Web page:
28 July 2015 | 43 Comments
Yesterday I was running late for my weekly pick-up soccer game. I was dashing around my condo grabbing cleats, water, shorts, etc. Right before I was poised to leave, I checked my e-mail one last time and saw an invoice from a freelancer who has been helping on one of our upcoming products.
I paused, checked the clock. Can it wait? I thought. Can I play soccer, then pay the invoice later tonight?
My answer: What does it say about the value I place on this freelancer if I don’t make this a priority?
So I sat down, paid the invoice via PayPal, and then left for soccer. It took about 2 minutes, max.
Before I talk more about what this means, I want to be clear that this is my philosophy, and I’m not forcing it on you or judging you for doing things differently. I’m just going to share some thoughts here, start a conversation, and we’ll see where it takes us.
6 years ago, I wrote a short story that got accepted by an online literary magazine. They paid $50 for the story, which was awesome, as I had never been paid anything to write before. The magazine agreed to pay me within 60 days of publishing the story (their standard terms), and while I didn’t really think about what that meant, I agreed to them.
The story was published, and 57 days passed without a word from the editor. This was a seminal moment for me as a future game publisher, because I felt something I had never felt before: Against all rationale, I felt like I was never going to get paid, and for some reason–despite the fact that $50 was a drop in the bucket–it mattered.
I wrote to the magazine to check in, and they said I would be paid within the terms of the agreement. They paid me on the 60th day. I kind of wish I had waited for the 60th day to pass before saying anything, because I suspect they actually had no plans to pay me or the other authors–it’s a situation where the author doesn’t want to offend the publisher, and more than likely they’ll just forget they’re owed anything. It’s not like I had a calendar alert set for the 60th day: “Make sure the magazine pays you today!”
I learned something that day about how a freelancer might feel when a publisher doesn’t prioritize their payment. It was a hopeless, sinking feeling. I don’t want to ever make a freelancer feel that way.
Could I have waited a few hours to pay the invoice? Absolutely. In fact, based on the terms of most invoices, I could have waited 29 days if I wanted to.
But I want to show our freelancers that they don’t ever have to wonder for a second if we’re going to pay them or not. I want them to understand how much I value what they’ve spent the last few weeks or months working on. I want to show them that they are just as high of a priority as a backer or a customer.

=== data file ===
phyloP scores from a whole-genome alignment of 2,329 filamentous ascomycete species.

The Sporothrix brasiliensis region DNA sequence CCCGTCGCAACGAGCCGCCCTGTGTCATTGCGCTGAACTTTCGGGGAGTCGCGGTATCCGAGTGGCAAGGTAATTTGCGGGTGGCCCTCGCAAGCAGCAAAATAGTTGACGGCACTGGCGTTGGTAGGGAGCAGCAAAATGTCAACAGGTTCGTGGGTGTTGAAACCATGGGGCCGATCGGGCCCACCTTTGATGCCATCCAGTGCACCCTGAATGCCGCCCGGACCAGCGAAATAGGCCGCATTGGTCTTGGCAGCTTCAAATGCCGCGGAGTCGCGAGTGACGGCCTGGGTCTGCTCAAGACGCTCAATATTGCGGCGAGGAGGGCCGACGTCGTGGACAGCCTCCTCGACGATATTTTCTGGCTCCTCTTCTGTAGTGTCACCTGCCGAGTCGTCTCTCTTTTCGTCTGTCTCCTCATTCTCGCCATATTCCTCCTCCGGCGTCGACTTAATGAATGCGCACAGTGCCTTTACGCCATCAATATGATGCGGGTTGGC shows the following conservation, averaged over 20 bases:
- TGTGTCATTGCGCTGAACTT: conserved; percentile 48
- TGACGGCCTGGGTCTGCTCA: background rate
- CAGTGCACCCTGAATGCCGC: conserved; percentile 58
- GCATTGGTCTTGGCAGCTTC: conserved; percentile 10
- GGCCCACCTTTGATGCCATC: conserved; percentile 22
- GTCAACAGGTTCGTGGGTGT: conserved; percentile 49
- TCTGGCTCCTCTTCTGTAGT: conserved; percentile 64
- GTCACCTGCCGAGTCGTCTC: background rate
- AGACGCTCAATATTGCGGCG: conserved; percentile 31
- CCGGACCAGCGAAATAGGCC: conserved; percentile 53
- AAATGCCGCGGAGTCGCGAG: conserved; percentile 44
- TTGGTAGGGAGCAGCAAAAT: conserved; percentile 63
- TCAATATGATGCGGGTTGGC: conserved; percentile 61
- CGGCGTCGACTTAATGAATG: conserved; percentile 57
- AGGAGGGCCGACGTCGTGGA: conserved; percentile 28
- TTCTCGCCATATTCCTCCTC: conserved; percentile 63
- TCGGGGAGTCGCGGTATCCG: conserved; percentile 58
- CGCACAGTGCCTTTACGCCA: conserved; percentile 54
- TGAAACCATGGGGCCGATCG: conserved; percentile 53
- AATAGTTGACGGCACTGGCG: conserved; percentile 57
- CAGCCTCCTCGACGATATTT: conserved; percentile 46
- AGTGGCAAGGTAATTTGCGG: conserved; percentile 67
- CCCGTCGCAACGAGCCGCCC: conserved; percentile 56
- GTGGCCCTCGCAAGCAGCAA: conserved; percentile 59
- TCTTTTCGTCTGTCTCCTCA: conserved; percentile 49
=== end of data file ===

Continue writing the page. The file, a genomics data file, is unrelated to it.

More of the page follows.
Because without my graphic designer, artists, sculptors, fulfillment companies, lawyers–anyone to whom I outsource important tasks and talent–without them, there is no Stonemaier Games. There’s just a dude with a pile of sketches and two cats.
I can’t always pay invoices right away, usually because I’m sleeping when I receive them. Or, back when I was preparing for the Euphoria Kickstarter campaign, I simply ran out of money and needed to wait to pay until after we received the backer funds. Or, more recently, I didn’t see that an invoice was included in a zip file with some other illustrations.
But here’s the thing: When you set a precedent for paying immediately after receiving an invoice, freelancers can work with you when things go wrong. On the recent example, the freelancer didn’t think I was trying to skip out on the bill because I had always paid so promptly. It was obvious to her that I had overlooked it, and her e-mail exuded understanding, not anger.
These are the perks of paying immediately, though they’re not my primary motivator. I really just want to show freelancers that I care about them. They are a priority, and I value their work, even if it sometimes means being a few minutes late for soccer.
If you’re an entrepreneur, what’s your philosophy on paying freelancers? If you’re a freelancer, what do you think?